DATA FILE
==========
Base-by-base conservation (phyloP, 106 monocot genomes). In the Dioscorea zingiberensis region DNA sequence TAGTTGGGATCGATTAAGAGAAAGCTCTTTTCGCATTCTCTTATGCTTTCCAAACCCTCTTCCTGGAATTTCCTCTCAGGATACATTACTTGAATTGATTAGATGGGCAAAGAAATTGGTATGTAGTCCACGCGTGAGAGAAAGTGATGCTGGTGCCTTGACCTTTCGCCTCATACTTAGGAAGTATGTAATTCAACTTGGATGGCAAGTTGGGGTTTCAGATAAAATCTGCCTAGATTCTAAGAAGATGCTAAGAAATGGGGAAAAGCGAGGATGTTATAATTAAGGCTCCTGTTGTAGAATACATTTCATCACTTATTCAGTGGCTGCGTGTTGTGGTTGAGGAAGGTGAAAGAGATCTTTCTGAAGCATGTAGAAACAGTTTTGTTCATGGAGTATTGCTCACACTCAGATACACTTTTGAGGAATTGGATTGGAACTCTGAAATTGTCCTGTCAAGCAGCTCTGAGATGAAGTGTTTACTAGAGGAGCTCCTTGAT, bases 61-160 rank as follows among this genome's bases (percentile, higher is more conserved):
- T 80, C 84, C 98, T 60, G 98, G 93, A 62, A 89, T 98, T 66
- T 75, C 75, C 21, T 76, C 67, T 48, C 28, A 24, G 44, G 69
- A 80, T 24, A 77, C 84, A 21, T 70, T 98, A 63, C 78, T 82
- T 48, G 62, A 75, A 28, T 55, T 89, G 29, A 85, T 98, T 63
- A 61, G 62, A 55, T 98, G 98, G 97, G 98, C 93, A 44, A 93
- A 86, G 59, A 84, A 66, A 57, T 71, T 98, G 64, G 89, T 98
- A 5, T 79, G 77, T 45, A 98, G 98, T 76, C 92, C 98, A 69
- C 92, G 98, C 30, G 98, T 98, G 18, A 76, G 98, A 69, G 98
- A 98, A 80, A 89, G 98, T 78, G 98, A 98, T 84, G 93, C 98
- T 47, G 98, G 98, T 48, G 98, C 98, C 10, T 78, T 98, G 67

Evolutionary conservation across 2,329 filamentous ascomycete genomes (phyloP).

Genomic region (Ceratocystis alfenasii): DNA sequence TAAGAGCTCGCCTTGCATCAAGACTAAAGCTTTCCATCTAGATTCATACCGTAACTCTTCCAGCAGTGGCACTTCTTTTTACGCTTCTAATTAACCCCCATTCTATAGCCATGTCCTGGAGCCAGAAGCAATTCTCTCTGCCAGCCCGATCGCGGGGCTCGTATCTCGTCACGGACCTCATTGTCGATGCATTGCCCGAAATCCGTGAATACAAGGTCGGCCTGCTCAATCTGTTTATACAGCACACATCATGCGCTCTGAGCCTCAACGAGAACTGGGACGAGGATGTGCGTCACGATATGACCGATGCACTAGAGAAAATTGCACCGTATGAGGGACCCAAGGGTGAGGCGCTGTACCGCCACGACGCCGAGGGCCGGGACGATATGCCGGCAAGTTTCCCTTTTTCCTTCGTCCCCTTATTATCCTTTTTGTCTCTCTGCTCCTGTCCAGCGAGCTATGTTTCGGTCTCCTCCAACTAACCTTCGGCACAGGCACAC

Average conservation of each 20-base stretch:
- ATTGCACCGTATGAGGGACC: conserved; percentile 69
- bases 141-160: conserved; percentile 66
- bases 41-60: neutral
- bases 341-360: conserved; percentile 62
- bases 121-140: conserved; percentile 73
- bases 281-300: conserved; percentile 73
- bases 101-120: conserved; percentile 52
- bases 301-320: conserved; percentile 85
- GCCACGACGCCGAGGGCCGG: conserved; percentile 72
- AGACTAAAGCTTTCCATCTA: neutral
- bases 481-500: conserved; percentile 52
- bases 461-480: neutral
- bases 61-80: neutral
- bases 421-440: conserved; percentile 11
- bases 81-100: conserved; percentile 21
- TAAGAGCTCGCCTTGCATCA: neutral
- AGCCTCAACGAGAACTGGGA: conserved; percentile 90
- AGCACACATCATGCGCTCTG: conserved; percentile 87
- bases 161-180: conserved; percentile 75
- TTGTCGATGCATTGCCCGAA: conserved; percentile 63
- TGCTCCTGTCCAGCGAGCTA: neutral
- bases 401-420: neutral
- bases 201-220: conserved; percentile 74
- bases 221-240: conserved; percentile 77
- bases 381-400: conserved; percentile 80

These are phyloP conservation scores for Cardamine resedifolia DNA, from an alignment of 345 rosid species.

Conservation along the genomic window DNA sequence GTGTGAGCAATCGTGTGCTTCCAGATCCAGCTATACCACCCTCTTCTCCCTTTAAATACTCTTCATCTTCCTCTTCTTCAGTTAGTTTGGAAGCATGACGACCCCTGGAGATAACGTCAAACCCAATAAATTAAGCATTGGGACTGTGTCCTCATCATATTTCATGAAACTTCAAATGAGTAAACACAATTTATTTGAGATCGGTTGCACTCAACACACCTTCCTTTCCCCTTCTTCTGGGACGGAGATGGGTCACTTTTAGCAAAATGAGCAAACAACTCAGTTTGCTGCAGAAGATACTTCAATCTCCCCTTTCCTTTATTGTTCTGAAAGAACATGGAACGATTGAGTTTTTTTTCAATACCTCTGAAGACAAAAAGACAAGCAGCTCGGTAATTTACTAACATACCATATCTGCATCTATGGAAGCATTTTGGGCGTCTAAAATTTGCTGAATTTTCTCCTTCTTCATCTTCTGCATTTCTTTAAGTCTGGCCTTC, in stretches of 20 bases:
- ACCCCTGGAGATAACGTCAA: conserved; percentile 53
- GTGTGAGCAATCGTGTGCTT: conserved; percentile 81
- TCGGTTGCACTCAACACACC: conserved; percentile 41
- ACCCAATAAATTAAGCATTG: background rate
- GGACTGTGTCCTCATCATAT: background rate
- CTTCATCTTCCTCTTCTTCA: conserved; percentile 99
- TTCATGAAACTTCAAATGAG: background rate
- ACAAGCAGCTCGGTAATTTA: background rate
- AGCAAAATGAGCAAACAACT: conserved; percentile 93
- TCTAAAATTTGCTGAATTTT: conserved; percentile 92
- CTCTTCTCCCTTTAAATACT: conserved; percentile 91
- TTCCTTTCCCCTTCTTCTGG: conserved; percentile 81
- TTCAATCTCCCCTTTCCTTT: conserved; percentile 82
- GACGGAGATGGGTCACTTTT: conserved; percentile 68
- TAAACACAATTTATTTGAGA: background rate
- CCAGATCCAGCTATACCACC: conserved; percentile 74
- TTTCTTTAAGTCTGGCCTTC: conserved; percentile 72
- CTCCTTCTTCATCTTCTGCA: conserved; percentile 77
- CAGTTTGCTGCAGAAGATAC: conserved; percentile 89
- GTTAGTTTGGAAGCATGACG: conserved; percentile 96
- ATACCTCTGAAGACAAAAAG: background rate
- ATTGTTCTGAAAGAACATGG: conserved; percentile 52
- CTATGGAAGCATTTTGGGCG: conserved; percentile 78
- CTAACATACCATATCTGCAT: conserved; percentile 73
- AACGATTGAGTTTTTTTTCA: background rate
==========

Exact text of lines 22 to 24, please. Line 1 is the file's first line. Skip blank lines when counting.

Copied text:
- bases 301-320: conserved; percentile 85
- GCCACGACGCCGAGGGCCGG: conserved; percentile 72
- AGACTAAAGCTTTCCATCTA: neutral